The motives for this are unclear. One may be crypsis, the desire of some Jews to blend in among their host populations. Crypsis is certainly a motive in Reform Judaism. Reform synagogues have even adopted stained-glass windows and organ music to give the impression that Judaism is just another “Judeo-Christian” denomination.
Another motive may be rivalry: Jews recognize the appeal of Christmas, and want to keep their children busy doing something else during the Christmas season.
Malice probably also plays a role.
First, there is the resentment of the eternal outsider trying to make himself feel comfortable by breaking down the distinction between inside and outside. To do this, he has to efface the host culture’s defining symbols. A Jew feels outside when you say “Merry Christmas,” but he feels comfortable when you say “Happy Holidays.” Indeed, he feels pleased with this concrete token of his cultural and political power.
Then there is the particular resentment that Jews nurse toward Christianity. There are at least three reasons for this. First, Jesus was an apostate Jew, and nobody likes an apostate. Second, Jesus rejected Judaism for its tribalism, inhumanity, and intellectual dishonesty, and the truth hurts, so Jews hate Jesus as a bearer of bad news. Third, although today Islam is the religion most resistant to Jews and Christianity the most embarrassingly apologetic and subservient, this has been the case primarily since the foundation of the state of Israel. Before that, Jews lived securely in Muslim lands while they were being expelled from virtually every Christian country in Europe. Chapter 5 of Israel Shahak’s Jewish History, Jewish Religion: The Weight of Three Thousand Years contains an eye-opening discussion of Jewish attitudes toward non-Jews, including a comparison of Jewish attitudes towards Christians and Muslims.
Jew Philip Roth is the author of dreadful novels that are nonetheless extremely revealing of the operations of the Jewish mind. In Operation Shylock: A Confession, he gloats, “God gave Moses the Ten Commandments and then he gave Irving Berlin ‘Easter Parade’ and ‘White Christmas,” the two holidays that celebrate the divinity of Christ — and what does Irving Berlin do? He de-Christs them both! Easter turns into a fashion show and Christmas into a holiday about snow.”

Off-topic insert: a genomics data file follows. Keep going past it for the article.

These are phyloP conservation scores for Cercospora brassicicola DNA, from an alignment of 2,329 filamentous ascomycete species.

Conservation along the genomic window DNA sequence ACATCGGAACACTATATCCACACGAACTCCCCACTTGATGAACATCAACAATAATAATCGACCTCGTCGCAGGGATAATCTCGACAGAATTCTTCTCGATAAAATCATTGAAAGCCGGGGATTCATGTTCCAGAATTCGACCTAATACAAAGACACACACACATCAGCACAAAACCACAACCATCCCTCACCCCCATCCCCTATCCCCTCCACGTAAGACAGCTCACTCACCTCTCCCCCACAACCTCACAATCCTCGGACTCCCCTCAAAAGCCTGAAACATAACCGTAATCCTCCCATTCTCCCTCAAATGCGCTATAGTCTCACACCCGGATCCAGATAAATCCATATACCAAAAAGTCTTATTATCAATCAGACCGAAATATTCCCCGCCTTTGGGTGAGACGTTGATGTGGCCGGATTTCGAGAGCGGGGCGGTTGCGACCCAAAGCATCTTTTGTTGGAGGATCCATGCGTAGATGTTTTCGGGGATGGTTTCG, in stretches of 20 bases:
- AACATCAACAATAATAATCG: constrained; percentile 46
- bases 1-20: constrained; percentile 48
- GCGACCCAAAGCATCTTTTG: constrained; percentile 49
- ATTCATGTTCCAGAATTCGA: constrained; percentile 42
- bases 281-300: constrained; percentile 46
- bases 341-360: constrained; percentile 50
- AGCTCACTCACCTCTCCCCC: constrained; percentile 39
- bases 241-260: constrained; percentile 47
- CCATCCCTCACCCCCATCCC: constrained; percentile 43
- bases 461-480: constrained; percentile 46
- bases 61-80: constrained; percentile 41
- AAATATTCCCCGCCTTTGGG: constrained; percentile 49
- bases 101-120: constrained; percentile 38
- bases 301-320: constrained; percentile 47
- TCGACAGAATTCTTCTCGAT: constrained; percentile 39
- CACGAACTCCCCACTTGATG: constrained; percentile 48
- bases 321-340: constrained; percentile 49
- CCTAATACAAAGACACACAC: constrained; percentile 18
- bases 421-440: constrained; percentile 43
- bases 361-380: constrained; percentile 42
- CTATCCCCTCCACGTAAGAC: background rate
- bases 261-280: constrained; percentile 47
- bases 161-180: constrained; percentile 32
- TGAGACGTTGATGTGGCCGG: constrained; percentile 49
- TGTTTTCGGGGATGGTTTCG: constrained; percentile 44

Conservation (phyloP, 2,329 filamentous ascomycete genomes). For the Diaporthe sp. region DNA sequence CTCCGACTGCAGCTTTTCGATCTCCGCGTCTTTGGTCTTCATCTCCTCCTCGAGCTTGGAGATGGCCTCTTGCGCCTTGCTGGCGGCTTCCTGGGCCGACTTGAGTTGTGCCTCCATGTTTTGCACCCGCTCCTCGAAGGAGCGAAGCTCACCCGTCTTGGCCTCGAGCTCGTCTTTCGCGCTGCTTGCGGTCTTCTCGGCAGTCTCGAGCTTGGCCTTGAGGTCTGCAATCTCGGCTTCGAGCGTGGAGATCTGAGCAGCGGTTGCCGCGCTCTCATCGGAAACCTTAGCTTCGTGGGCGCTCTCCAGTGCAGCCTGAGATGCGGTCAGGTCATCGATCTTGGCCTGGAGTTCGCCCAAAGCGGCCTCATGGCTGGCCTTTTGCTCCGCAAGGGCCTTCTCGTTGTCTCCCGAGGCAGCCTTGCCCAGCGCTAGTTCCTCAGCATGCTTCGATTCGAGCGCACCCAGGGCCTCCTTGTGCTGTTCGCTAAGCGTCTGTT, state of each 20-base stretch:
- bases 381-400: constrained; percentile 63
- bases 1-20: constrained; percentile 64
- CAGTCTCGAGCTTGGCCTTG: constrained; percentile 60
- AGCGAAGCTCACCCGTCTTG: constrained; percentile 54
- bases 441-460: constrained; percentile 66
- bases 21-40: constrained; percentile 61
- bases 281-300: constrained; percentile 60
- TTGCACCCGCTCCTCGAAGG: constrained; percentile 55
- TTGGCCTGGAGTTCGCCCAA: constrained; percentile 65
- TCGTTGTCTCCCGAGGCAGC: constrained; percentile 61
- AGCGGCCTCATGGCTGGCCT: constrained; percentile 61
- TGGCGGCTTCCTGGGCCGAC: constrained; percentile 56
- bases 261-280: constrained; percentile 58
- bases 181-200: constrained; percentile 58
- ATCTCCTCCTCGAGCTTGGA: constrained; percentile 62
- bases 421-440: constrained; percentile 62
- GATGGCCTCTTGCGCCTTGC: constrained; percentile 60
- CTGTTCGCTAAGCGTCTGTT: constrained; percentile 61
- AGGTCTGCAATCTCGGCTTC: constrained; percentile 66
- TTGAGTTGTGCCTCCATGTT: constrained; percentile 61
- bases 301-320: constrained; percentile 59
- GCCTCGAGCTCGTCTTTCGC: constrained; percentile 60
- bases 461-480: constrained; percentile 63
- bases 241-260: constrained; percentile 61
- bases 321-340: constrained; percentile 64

So how do we take back Christmas? First, let me say something about my motives. I was raised a Christian, but it never took. I would prefer to keep Christianity out of politics, and I would hate to live in an intolerant Christian society. Frankly, I wish that our ancestors had held onto their old pagan religions. Indeed, Christmas incorporates many old European pagan elements, but note that multiculturalists make no attempt to cater to the celebrants of Yule, Saturnalia, and the birthday of Mithras. Nothing White is promoted by the multiculturalists.
But, still, I like Christmas a lot. When the days grow short and the weather gets bad, it is nice to create an environment of cheer and good will. At bottom, my objection is not religious, but cultural. I hate to see the homogenizing, secularizing, leveling forces of modernity at work, even on a religion that I do not profess.
So what is to be done? First, although Jews are the driving force behind the destruction of Christmas, they are a tiny minority, unlovable and unloved, and all the pushiness in the world would not have triumphed if Whites were not such pushovers. Second, the Mobile “Jolly Holiday Parade” incident is instructive. The gentiles pushed back: “citing e-mail and telephone threats from residents opposed to a parade without the word Christmas in its title . . . Mobile Christmas Parade Inc. . . . announced there would be no parade this year. . . . Three hours later, volunteers with Main Street Mobile, a city-staffed organization formed to promote downtown, announced that a parade will roll . . . . It will be called the Mobile Christmas Holiday Parade.”
This year, I have been pushing back in a subtle but steady way. Every chance I get, I wish people a “Merry Christmas,” most pointedly when I am wished “Happy Holidays.” I have even been wishing a “Merry Christmas” to the atheists and Odinists I know.
So, with that long preface in mind: from one infidel to another, “Merry Christmas!”